Thursday, October 23, 2014

Employment by Major Industry

Employment by Major Industry (or Nonfarm Employment) is compiled payroll data for nonfarm workers. Nonfarm workers are all employees excluding government employees, private household employees, employees of nonprofit organizations and farm employees. DWS economists have broken these documents into county regions and are an important economic indicator of the current economic situation. For more: Why no "Farm" in Nonfarm Jobs?

Second quarter 2014 has been updated for counties in the Central Utah region. These can be found on each county's page in the links to right, as well as below.

Monthly Consumer Price Index (CPI) updated

The Consumer Price Indexes (CPI) program produces monthly data on changes in the prices paid by urban consumers for a representative basket of goods and services.

There is no CPI data specific to Utah, so national data is relied upon for this page.

For monthly and annual CPI data see here.

Updated Economic Snapshots available

Economic snapshots give you a two-page look at quick facts, labor force, sales, building and unemployment insurance, for each county in Utah, and are updated by each DWS Regional Economist.

For the latest economic snapshot for your county, check out the updated files on our website for Millard, Piute, Sanpete, Sevier and Wayne counties.

Note: refreshing browser may be necessary for current information. 

Tuesday, October 21, 2014

Piute County Economic Update

Piute County once again found itself losing nonfarm jobs during the second quarter of 2014. Since the recession began, Piute County’s employment has contracted in all but four months. Compared with the county’s 2007 peak in nonfarm jobs (about 360 positions), employment today stands at less than 250, a decline of almost 30 percent. Nevertheless, the county’s jobless rate continues to edge downward as workers leave the county, the labor market or find jobs in neighboring areas. Other indicators certainly paint a brighter picture than jobs portray.


Wayne County Economic Update

Following almost a year’s worth of strong job growth, Wayne County’s employment numbers dipped slightly by the end of second quarter 2014. In addition, the county, which lost its largest employer in 2012, continues to suffer with the highest unemployment rate in the state. Nevertheless, job totals have improved since the Aspen Health closure and joblessness is slowly contracting. Other indicators suggest the economy is slowly improving.


Monday, October 20, 2014

Utah's Seasonally Adjusted Unemployment Rates

Seasonally adjusted unemployment rates for all Utah counties have been posted online here.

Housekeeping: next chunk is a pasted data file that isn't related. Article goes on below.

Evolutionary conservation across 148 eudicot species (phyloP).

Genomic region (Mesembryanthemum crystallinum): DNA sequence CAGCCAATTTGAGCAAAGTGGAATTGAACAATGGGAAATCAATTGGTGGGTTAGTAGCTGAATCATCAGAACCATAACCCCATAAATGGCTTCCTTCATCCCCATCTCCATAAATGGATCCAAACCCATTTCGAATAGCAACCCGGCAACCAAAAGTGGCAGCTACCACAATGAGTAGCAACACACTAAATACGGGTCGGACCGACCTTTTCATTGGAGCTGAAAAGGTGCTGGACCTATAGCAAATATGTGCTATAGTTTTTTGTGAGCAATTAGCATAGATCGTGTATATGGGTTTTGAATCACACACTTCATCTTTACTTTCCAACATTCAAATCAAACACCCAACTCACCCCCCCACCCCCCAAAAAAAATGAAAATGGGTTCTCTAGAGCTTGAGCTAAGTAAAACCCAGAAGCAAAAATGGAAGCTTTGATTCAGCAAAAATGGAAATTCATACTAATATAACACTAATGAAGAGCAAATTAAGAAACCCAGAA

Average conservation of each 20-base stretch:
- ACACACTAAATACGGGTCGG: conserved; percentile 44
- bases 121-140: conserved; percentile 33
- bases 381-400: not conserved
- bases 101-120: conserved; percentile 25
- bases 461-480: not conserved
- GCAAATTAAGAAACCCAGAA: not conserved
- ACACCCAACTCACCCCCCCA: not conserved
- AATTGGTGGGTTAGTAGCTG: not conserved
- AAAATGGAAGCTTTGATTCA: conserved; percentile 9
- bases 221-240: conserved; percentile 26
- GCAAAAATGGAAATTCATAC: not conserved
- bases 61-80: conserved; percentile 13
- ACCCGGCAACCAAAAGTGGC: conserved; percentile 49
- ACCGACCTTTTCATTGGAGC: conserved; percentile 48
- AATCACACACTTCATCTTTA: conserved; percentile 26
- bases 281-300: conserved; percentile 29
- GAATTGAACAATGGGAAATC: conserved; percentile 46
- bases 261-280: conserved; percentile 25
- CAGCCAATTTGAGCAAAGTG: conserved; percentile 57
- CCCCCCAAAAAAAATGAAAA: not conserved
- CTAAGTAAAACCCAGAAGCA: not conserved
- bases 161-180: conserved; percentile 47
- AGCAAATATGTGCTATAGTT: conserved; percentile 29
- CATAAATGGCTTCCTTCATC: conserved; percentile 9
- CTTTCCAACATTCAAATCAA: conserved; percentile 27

Each month, these rates are posted the Monday following the Unemployment Rate Update for Utah.

For more information about seasonally adjusted rates, read a DWS analysis here.

Next update scheduled for November 17th.

Friday, October 17, 2014

Utah's Employment Situation for September 2014

Utah's Employment Situation for September 2014 has been released on the web.

Find the Current Economic Situation in its entirety here and an analysis about Declining Labor Market Dynamics here.

For charts and tables, including County Employment, go to the Employment and Unemployment page.

Next update scheduled for November 14th.


Wednesday, October 15, 2014

Millard County Economic Update

Recently-released nonfarm jobs data show Millard County’s employment growth easing back in the second quarter of 2014. Job fluctuations in small counties often display erratic behavior as small numeric changes result in relatively large percent changes. Despite slower job growth, Millard County’s very low jobless rate estimate suggests there isn’t a tremendous amount of wiggle room in the labor market. Other indicators also present a mixed bag of results. Coupled with diverse industry-level performances these factors point toward a rather lethargic Millard County economy in the first half of 2014.


Thursday, October 9, 2014

Sevier County Economic Update

Sevier County lingered in positive job-creation territory again during the second quarter of 2014. That’s an improvement over the job losses of 2013. Currently, employment expansion remains relatively lackluster—less than 2 percent. However, a noteworthy decline in transportation/warehousing put a drag on the county’s overall labor market performance. Other economic indicators support the premise of a gradually improving Sevier County economy.